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Dallas Marathon Patient Champion Spotlight: Ayden, age 18 of Denton

Ayden Toleman age 18_23Starting in 2007, several Texas Scottish Rite Hospital for Children (TSRHC) patients offered to help represent the many bright faces treated at the hospital by becoming a patient champion for the Dallas Marathon. The Patient Champion program is a way for the community to participate in race-weekend activities and fundraise on behalf of a patient. We are excited to introduce you to Ayden!

Ayden, age 18, of Denton, Texas, started coming to TSRHC when he was 2 years old for fibular deficiency. Since that time, he has made annual trips to the hospital for x-rays, and in the summer of 2014 Ayden was fitted for the Ilizarov frame for limb lengthening. Ayden’s favorite part of TSRHC is the people. He loves the doctors and Ayden Toleman age 18_11nurses. When the limb lengthening process was complete, Ayden gained two inches in his leg and had a renewed sense of confidence. He finished his treatment and passed his driving test three days before heading off to college.

Currently, Ayden is a freshman at East Texas Baptist University. He is doing an incredible job in school and considering medical school or nursing after completing his undergrad. In recognition of his accomplishments, Ayden is a Legacy Scholarship recipient, a prestigious honor given to current and former patients of TSRHC. Ayden is part of his church choir and recently took a mission trip to Denver. Prior to his operation, he was black belt recommended in Tae Kwon Do, and he plans to complete his belt testing once he has recovered. Ayden is very personable, and those closest to him say he has never met a stranger. He is excited to cheer on the runners at this year’s Dallas Marathon!

We invite you to join our team of fundraisers on behalf of the Patient Champions and all the patients of TSRHC through our Crowdrise page.

Dallas_Marathon_Logo_1971**TSRHC has been the primary beneficiary of the Dallas Marathon since 1997. This year’s event will take place on Sunday, December 13. 


Dallas Marathon Patient Champion Spotlight: Amy, age 17 of Keller

Amy Goode age 17 of Sachse_02Starting in 2007, several Texas Scottish Rite Hospital for Children (TSRHC) patients offered to help represent the many bright faces treated at the hospital by becoming a patient champion for the Dallas Marathon. The Patient Champion program is a way for the community to participate in race-weekend activities and fundraise on behalf of a patient. We are excited to introduce you to Amy!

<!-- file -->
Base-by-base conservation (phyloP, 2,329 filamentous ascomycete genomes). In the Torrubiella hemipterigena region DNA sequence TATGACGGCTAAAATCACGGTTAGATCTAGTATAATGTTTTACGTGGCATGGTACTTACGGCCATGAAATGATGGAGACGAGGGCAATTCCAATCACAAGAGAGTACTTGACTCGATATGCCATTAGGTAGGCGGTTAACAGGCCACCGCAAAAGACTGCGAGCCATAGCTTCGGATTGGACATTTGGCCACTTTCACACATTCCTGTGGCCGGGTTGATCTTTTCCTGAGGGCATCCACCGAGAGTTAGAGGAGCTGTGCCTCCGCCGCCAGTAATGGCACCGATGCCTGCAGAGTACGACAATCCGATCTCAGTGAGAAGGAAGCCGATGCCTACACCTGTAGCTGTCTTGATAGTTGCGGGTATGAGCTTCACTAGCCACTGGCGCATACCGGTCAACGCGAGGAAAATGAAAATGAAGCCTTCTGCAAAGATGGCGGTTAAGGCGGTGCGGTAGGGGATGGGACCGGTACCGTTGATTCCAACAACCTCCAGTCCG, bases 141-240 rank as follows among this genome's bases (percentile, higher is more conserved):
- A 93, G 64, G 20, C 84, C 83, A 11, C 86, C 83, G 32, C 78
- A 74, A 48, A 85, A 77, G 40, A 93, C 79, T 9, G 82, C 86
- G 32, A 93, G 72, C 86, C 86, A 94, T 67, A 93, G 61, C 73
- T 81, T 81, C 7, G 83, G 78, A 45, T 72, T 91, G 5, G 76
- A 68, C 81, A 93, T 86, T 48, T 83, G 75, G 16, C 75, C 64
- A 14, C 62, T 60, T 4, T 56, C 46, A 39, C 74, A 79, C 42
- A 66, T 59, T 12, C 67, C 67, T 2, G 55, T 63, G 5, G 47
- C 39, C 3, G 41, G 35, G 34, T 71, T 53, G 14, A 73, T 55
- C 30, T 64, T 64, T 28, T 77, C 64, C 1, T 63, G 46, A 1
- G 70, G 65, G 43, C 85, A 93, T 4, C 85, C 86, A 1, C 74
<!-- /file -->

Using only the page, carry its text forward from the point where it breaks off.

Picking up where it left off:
Amy, age 17, is from Keller, Texas. She has been a patient at Amy Goode age 17 of Sachse_43TSRHC since she was 2 ½ years old. Amy was born without a left arm and a short right arm with two fingers. She also has scoliosis, and when Amy was 8, two TSRHC surgeons placed hardware in her back in order to help straighten her spine; last August, she underwent halo traction. Amy and her doctors have a great relationship, and she knows that they care about her well beyond the conditions for which she is treated.

Amy is an encourager. At TSRHC, she serves as a junior volunteer, where she inspires other patients and visitors to the hospital. She also serves as a volunteer at a Sunday School class for special needs senior citizens. Amy has been participating in speech and debate for three years, and last year she attended a national competition in South Carolina. This year, the subject of her speech is scoliosis. She is also artistic and once designed the T-shirt for a barbeque event benefiting the hospital. Amy is ready to cheer on all of the runners at the Dallas Marathon!

We invite you to join our team of fundraisers on behalf of the Patient Champions and all the patients of TSRHC through our Crowdrise page.

Dallas_Marathon_Logo_1971**TSRHC has been the primary beneficiary of the Dallas Marathon since 1997. This year’s event will take place on Sunday, December 13. 

Happy Campers – Constraint Induced Movement Therapy Camp

For most kids, summer camp is a time to play games, do arts and crafts and have water balloon fights with friends. The same is true for the kids who attend Constraint Induced Movement Therapy (CIMT) camp at Texas Scottish Rite Hospital for Children; but all the fun and games serve a special purpose for very special campers. CIMT camp is a two-week camp for children with Cerebral Palsy. The campers wear a brace on their dominant side in order to force their non-dominant side to do more work. Allowing them to build up strength and stability. They are able to participate in all the fun, traditional aspects of summer camp, all while exercising and conditioning their non-dominant side to be more active.

Dr. Delgado started this camp in 2011 in order for his patients to have a beneficial summer camp experience. Over the years, the camp has tripled in size and referred patients come from all over Texas to participate in this free program.

A special aspect of CIMT camp is the camper’s personal transformations. At the beginning of the two weeks, campers set goals for themselves. These goals range from being able to complete everyday tasks like tying shoes or shooting a basketball to more challenging goals like doing a handstand. At the end of camp, family members, therapists and camp volunteers are invited to watch the campers put on a talent show to demonstrate their new abilities.